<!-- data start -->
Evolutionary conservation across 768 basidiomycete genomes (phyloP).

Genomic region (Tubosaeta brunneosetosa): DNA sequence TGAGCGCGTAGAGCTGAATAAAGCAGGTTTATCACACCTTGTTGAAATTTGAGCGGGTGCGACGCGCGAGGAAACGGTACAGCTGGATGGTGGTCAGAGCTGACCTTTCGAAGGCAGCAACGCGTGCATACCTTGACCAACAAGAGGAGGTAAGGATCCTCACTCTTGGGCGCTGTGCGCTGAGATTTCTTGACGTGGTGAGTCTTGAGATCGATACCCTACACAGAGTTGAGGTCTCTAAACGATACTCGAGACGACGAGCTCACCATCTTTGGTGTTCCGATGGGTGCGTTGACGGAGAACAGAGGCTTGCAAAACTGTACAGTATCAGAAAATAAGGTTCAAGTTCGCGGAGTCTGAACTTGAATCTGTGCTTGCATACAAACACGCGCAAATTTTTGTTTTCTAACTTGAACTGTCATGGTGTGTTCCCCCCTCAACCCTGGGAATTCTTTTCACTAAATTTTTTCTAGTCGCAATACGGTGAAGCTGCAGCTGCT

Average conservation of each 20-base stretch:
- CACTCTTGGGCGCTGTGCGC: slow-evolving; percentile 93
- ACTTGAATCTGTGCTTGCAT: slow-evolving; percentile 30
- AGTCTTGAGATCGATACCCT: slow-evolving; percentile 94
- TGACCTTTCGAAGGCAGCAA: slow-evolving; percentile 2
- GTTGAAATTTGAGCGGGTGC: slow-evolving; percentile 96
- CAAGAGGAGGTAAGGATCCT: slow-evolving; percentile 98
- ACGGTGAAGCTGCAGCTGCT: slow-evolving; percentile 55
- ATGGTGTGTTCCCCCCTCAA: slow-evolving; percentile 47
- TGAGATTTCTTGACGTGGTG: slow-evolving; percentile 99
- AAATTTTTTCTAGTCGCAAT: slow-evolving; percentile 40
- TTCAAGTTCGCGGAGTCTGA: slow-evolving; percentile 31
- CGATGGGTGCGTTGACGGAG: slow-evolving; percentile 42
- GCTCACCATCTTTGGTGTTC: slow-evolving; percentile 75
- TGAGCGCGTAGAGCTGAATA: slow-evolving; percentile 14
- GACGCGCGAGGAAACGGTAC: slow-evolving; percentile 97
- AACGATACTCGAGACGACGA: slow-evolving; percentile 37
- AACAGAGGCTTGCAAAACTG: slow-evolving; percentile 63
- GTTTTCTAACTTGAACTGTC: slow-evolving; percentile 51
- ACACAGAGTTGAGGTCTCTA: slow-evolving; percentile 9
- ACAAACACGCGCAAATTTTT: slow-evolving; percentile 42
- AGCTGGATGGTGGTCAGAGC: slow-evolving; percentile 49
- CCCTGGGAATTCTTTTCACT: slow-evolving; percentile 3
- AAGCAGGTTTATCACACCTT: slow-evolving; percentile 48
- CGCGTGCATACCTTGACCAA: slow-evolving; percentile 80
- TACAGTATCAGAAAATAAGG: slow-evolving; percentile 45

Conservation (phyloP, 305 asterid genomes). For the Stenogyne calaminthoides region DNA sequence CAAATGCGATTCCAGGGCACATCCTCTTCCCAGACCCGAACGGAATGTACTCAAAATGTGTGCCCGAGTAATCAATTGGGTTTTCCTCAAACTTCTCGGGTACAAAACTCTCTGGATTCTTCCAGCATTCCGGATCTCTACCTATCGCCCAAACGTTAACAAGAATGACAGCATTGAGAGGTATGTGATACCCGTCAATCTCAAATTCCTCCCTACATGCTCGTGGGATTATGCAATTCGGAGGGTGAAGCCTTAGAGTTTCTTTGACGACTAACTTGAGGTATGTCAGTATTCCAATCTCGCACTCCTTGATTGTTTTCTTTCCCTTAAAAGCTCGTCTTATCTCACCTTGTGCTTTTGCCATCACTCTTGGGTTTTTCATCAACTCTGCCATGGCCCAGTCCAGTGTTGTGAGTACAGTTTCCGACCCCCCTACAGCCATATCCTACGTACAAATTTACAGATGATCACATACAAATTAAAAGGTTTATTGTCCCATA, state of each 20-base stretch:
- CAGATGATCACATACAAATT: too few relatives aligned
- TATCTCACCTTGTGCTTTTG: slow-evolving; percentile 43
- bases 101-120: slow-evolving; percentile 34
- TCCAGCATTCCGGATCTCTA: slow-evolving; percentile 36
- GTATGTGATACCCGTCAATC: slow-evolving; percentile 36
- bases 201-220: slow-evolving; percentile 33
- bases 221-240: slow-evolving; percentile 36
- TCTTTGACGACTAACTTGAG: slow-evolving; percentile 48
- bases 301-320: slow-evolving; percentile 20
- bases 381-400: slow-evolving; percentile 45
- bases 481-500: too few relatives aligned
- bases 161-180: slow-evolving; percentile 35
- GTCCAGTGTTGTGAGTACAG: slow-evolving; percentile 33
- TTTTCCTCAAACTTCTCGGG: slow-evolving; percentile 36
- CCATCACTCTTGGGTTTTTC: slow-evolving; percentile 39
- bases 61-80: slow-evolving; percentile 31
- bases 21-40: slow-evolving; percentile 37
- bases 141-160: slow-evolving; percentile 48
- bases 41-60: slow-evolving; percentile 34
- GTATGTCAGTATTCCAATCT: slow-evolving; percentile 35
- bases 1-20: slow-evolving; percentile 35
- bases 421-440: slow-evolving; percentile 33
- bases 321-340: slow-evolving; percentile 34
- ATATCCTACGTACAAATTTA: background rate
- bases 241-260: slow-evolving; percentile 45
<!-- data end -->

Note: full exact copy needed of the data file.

Evolutionary conservation across 768 basidiomycete genomes (phyloP).

Genomic region (Tubosaeta brunneosetosa): DNA sequence TGAGCGCGTAGAGCTGAATAAAGCAGGTTTATCACACCTTGTTGAAATTTGAGCGGGTGCGACGCGCGAGGAAACGGTACAGCTGGATGGTGGTCAGAGCTGACCTTTCGAAGGCAGCAACGCGTGCATACCTTGACCAACAAGAGGAGGTAAGGATCCTCACTCTTGGGCGCTGTGCGCTGAGATTTCTTGACGTGGTGAGTCTTGAGATCGATACCCTACACAGAGTTGAGGTCTCTAAACGATACTCGAGACGACGAGCTCACCATCTTTGGTGTTCCGATGGGTGCGTTGACGGAGAACAGAGGCTTGCAAAACTGTACAGTATCAGAAAATAAGGTTCAAGTTCGCGGAGTCTGAACTTGAATCTGTGCTTGCATACAAACACGCGCAAATTTTTGTTTTCTAACTTGAACTGTCATGGTGTGTTCCCCCCTCAACCCTGGGAATTCTTTTCACTAAATTTTTTCTAGTCGCAATACGGTGAAGCTGCAGCTGCT

Average conservation of each 20-base stretch:
- CACTCTTGGGCGCTGTGCGC: slow-evolving; percentile 93
- ACTTGAATCTGTGCTTGCAT: slow-evolving; percentile 30
- AGTCTTGAGATCGATACCCT: slow-evolving; percentile 94
- TGACCTTTCGAAGGCAGCAA: slow-evolving; percentile 2
- GTTGAAATTTGAGCGGGTGC: slow-evolving; percentile 96
- CAAGAGGAGGTAAGGATCCT: slow-evolving; percentile 98
- ACGGTGAAGCTGCAGCTGCT: slow-evolving; percentile 55
- ATGGTGTGTTCCCCCCTCAA: slow-evolving; percentile 47
- TGAGATTTCTTGACGTGGTG: slow-evolving; percentile 99
- AAATTTTTTCTAGTCGCAAT: slow-evolving; percentile 40
- TTCAAGTTCGCGGAGTCTGA: slow-evolving; percentile 31
- CGATGGGTGCGTTGACGGAG: slow-evolving; percentile 42
- GCTCACCATCTTTGGTGTTC: slow-evolving; percentile 75
- TGAGCGCGTAGAGCTGAATA: slow-evolving; percentile 14
- GACGCGCGAGGAAACGGTAC: slow-evolving; percentile 97
- AACGATACTCGAGACGACGA: slow-evolving; percentile 37
- AACAGAGGCTTGCAAAACTG: slow-evolving; percentile 63
- GTTTTCTAACTTGAACTGTC: slow-evolving; percentile 51
- ACACAGAGTTGAGGTCTCTA: slow-evolving; percentile 9
- ACAAACACGCGCAAATTTTT: slow-evolving; percentile 42
- AGCTGGATGGTGGTCAGAGC: slow-evolving; percentile 49
- CCCTGGGAATTCTTTTCACT: slow-evolving; percentile 3
- AAGCAGGTTTATCACACCTT: slow-evolving; percentile 48
- CGCGTGCATACCTTGACCAA: slow-evolving; percentile 80
- TACAGTATCAGAAAATAAGG: slow-evolving; percentile 45

Conservation (phyloP, 305 asterid genomes). For the Stenogyne calaminthoides region DNA sequence CAAATGCGATTCCAGGGCACATCCTCTTCCCAGACCCGAACGGAATGTACTCAAAATGTGTGCCCGAGTAATCAATTGGGTTTTCCTCAAACTTCTCGGGTACAAAACTCTCTGGATTCTTCCAGCATTCCGGATCTCTACCTATCGCCCAAACGTTAACAAGAATGACAGCATTGAGAGGTATGTGATACCCGTCAATCTCAAATTCCTCCCTACATGCTCGTGGGATTATGCAATTCGGAGGGTGAAGCCTTAGAGTTTCTTTGACGACTAACTTGAGGTATGTCAGTATTCCAATCTCGCACTCCTTGATTGTTTTCTTTCCCTTAAAAGCTCGTCTTATCTCACCTTGTGCTTTTGCCATCACTCTTGGGTTTTTCATCAACTCTGCCATGGCCCAGTCCAGTGTTGTGAGTACAGTTTCCGACCCCCCTACAGCCATATCCTACGTACAAATTTACAGATGATCACATACAAATTAAAAGGTTTATTGTCCCATA, state of each 20-base stretch:
- CAGATGATCACATACAAATT: too few relatives aligned
- TATCTCACCTTGTGCTTTTG: slow-evolving; percentile 43
- bases 101-120: slow-evolving; percentile 34
- TCCAGCATTCCGGATCTCTA: slow-evolving; percentile 36
- GTATGTGATACCCGTCAATC: slow-evolving; percentile 36
- bases 201-220: slow-evolving; percentile 33
- bases 221-240: slow-evolving; percentile 36
- TCTTTGACGACTAACTTGAG: slow-evolving; percentile 48
- bases 301-320: slow-evolving; percentile 20
- bases 381-400: slow-evolving; percentile 45
- bases 481-500: too few relatives aligned
- bases 161-180: slow-evolving; percentile 35
- GTCCAGTGTTGTGAGTACAG: slow-evolving; percentile 33
- TTTTCCTCAAACTTCTCGGG: slow-evolving; percentile 36
- CCATCACTCTTGGGTTTTTC: slow-evolving; percentile 39
- bases 61-80: slow-evolving; percentile 31
- bases 21-40: slow-evolving; percentile 37
- bases 141-160: slow-evolving; percentile 48
- bases 41-60: slow-evolving; percentile 34
- GTATGTCAGTATTCCAATCT: slow-evolving; percentile 35
- bases 1-20: slow-evolving; percentile 35
- bases 421-440: slow-evolving; percentile 33
- bases 321-340: slow-evolving; percentile 34
- ATATCCTACGTACAAATTTA: background rate
- bases 241-260: slow-evolving; percentile 45